What I Do
My official title is deputy uplink systems engineer, but what I really do is teach the computers on the ground to speak the same language as the spacecraft. I have taken a very complex, but general computer program and made it understand all the commands that the Mars Pathfinder knows. The people on the science and instrument teams then use this tool to build sets of commands called sequences, which, when sent to the spacecraft, accomplish a specific task: take pictures of an area around the lander, turn a particular instrument on for a certain length of time and use a specific setting, that sort of thing. In addition, I train people to use this tool, to update it as changes to the command set are made and once we launch, to help coordinate all the sequences that need to be sent in a specific time period so we don't use too much power, or try to point the camera in two directions at once, etc. (Other people will be checking these things too, but having several people on it means we're much more confident we won't do something wrong.)
My Career Journey
I've always wanted to work in the space program, ever since I was a little girl watching the moon landings. In school, I studied chemistry and planetary science, did research experiments into the reactions of gases caused by exposure to sparks, and analyzed pictures (from the Mariner 9 mission) of Mars' south pole to study its polar cap. I sort of fell into working on missions when I got a job working on the Hubble Space Telescope for one of my old teachers. I worked on an oceanographic satellite called Topex, which is collecting buckets of data about ocean currents that will help make weather forecasting more accurate. On Topex, I built the sequences; on Pathfinder, I've moved up the line, working on building the sorts of tools that I used on Topex.
Likes/Dislikes About Career
The best thing about my job is the excitement of seeing and working on something that will be going to another planet, and of being on the spot, or know the folks who are, when new discoveries are made. The worst thing is that people who aren't trained as scientists or engineers (or haven't done that sort of work in years) oversee many aspects of the mission that require that sort of knowledge and training, and how unsettling that is to everyone who works here.
When I was a Kid
I enjoyed reading, particularly science fiction. I went to many science fiction conventions where I learned about science and science fiction side by side, in a relaxed and stimulating atmosphere. I also took theater classes and ballet and was in many performances, which I enjoyed quite a lot. The theater classes included all the backstage duties as well as performing, so I learned a lot about working together and how different teams working on different portions of a project come together to make something really neat. This is very similar to how a spacecraft is run, so that training has come in handy. If you wanted to aim for working on mission operations, learning teamwork and problem-solving skills would be a good start.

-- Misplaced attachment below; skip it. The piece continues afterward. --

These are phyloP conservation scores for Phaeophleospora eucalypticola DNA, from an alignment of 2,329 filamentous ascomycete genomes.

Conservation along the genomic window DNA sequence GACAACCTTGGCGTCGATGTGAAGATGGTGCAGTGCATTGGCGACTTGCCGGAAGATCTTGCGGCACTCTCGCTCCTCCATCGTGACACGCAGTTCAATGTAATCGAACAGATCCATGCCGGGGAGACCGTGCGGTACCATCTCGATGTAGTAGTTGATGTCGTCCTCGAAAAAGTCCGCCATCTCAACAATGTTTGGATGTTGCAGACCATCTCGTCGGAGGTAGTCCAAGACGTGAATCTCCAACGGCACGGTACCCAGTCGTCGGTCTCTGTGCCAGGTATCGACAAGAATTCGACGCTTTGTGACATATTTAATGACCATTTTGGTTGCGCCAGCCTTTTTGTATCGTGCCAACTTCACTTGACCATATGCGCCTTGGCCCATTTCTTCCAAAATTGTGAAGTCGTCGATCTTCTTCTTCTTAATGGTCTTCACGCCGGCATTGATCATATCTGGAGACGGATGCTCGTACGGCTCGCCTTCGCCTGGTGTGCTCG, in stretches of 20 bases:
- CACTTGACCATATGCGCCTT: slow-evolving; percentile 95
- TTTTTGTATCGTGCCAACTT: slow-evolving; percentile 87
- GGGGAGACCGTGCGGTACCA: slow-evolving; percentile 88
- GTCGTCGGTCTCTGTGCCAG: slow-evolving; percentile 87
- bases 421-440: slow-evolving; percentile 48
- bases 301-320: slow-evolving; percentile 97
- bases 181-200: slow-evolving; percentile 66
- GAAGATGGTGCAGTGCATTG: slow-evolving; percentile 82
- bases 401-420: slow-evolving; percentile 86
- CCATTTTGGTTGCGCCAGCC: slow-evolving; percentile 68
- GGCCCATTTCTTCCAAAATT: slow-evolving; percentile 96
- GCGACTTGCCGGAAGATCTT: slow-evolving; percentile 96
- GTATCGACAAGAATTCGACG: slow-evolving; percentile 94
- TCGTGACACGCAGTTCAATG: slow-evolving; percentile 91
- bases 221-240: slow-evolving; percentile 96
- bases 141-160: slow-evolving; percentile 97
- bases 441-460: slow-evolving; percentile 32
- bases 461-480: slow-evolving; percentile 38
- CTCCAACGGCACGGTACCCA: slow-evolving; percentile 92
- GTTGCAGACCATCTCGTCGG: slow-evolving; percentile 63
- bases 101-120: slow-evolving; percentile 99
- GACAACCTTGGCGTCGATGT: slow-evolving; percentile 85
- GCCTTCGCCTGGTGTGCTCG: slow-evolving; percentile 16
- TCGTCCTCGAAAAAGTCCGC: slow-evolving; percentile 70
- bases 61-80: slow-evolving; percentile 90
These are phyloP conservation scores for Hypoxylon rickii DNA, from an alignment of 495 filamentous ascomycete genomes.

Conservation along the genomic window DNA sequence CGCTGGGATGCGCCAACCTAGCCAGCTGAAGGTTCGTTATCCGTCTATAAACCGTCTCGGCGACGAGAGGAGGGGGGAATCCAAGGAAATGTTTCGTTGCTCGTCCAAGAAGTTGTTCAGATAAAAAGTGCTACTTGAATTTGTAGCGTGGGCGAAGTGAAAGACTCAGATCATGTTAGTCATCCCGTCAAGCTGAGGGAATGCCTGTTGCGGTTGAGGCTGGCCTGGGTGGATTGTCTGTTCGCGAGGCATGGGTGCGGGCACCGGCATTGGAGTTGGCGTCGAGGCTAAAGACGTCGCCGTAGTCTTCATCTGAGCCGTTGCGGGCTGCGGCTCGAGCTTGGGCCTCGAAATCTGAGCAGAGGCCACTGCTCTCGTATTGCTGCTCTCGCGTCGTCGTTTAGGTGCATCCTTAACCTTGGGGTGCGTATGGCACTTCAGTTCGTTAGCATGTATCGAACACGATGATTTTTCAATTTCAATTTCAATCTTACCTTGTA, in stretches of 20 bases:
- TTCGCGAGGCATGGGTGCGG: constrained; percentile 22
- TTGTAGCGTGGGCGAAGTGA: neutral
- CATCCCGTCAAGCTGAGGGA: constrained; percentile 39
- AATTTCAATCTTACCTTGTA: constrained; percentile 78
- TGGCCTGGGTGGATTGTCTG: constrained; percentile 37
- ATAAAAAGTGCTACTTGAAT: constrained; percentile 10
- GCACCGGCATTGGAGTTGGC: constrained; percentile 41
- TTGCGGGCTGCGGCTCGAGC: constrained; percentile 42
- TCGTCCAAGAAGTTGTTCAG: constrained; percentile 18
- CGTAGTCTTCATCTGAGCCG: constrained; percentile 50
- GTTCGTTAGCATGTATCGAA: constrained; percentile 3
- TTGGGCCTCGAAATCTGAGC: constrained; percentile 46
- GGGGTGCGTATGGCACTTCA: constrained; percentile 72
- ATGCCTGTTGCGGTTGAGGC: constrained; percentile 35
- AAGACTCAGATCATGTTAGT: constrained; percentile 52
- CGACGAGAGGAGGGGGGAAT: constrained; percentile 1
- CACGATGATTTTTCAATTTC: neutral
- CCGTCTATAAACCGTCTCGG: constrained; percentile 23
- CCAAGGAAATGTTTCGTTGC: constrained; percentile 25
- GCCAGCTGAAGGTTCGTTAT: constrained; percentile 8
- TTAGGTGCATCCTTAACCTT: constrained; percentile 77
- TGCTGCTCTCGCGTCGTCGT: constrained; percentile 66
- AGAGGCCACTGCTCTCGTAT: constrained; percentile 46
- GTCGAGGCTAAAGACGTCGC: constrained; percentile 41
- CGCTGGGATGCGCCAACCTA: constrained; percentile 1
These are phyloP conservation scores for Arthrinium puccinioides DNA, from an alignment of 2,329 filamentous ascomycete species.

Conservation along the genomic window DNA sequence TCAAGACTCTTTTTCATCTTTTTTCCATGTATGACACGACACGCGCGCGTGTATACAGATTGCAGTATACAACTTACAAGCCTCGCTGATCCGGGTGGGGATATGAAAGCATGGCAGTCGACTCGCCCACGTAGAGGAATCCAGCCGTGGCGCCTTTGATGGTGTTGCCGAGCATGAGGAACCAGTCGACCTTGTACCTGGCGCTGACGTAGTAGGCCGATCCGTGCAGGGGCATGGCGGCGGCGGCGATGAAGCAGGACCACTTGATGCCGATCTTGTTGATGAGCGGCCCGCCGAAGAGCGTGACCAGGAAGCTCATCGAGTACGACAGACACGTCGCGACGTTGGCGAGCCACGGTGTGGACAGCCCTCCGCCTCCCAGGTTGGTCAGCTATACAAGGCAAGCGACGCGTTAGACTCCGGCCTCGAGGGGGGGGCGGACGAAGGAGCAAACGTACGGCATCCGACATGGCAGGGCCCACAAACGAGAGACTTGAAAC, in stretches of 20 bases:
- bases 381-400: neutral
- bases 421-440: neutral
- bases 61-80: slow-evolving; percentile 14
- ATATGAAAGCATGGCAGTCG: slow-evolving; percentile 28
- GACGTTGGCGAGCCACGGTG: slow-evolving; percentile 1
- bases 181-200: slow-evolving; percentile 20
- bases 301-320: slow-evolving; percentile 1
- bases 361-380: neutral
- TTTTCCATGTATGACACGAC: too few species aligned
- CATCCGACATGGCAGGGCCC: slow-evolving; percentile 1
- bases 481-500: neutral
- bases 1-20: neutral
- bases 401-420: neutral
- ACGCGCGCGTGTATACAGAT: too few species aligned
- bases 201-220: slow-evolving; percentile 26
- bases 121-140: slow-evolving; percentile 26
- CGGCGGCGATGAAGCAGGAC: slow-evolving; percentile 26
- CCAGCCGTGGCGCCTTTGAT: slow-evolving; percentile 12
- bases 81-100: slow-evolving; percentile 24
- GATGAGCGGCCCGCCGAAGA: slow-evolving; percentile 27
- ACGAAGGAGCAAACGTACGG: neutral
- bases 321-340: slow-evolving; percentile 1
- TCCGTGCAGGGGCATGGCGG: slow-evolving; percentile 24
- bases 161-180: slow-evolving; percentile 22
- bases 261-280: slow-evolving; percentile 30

Something that meant a lot to me when I was a kid was when a friend of my father, who was in the Navy, brought me a chip off the heat shield of one of the Apollo capsules. This man didn't work on a ship, but he knew how interested I was in space and found someone who was on one of the recovery ships and got that flake of paint for me. That was really special.
People who Influenced me
I remember all my science teachers, but I'm not sure whether that's because of the people they were, or because I was already interested in science so I paid more attention to them. I had one science teacher in ninth grade who was very influential; I remember wanting to be as smart as Miss Dunkle when I grew up. And Mr. Hamilton, my high school chemistry teacher taught me that if I didn't know how to answer the question, put down what I did know, then try to work forward from the beginning and backwards from what was wanted, until I could fill in the middle. That has helped a great deal, both in college classes and in learning new jobs.
I live in Los Angeles, am married and my husband's name is Bruce Briant. We have no children, but two cats, Butterball (yellow and white with long hair) and Shortstop (a calico), who are brother and sister. I'm the youngest of seven children, and have three nieces, three nephews, and one nephew-in-law. When we all get together, it makes quite a crowd!
One thing Bruce and I like to do is to make and wear costumes. We make historical costumes, which we wear to dances, about one per month, and to things like renaissance faires. (Depending on what part of the country you live in, you may know of Civil War groups, Revolutionary War groups or medieval groups that do these sorts of things.) We also make science fiction costumes, which we wear to science fiction conventions, sometimes on stage, sometimes just to walk around in. The historical costumes require a lot of research because we like to make them as close as possible to what people actually wore hundreds of years ago. The science fiction costumes require a lot of imagination and creativity. How would you make a dress for a wedding in zero G? What would a warrior from a planet with gravity three times ours look like and wear? I'm always learning (or inventing!) new techniques in sewing or hat making or shoe making or make-up. It's really a lot of fun. I hope one day to be a mission specialist on a shuttle mission. And I still take ballet and I still read science fiction...
Some costumes we did for a competition at a science fiction convention. I am the "nice lady" in white. We won awards for both presentation and workmanship.
|This costume is a replica of one worn on the tv show "Deep Space Nine" by Major Kira Nerise's evil twin, the Intendant.|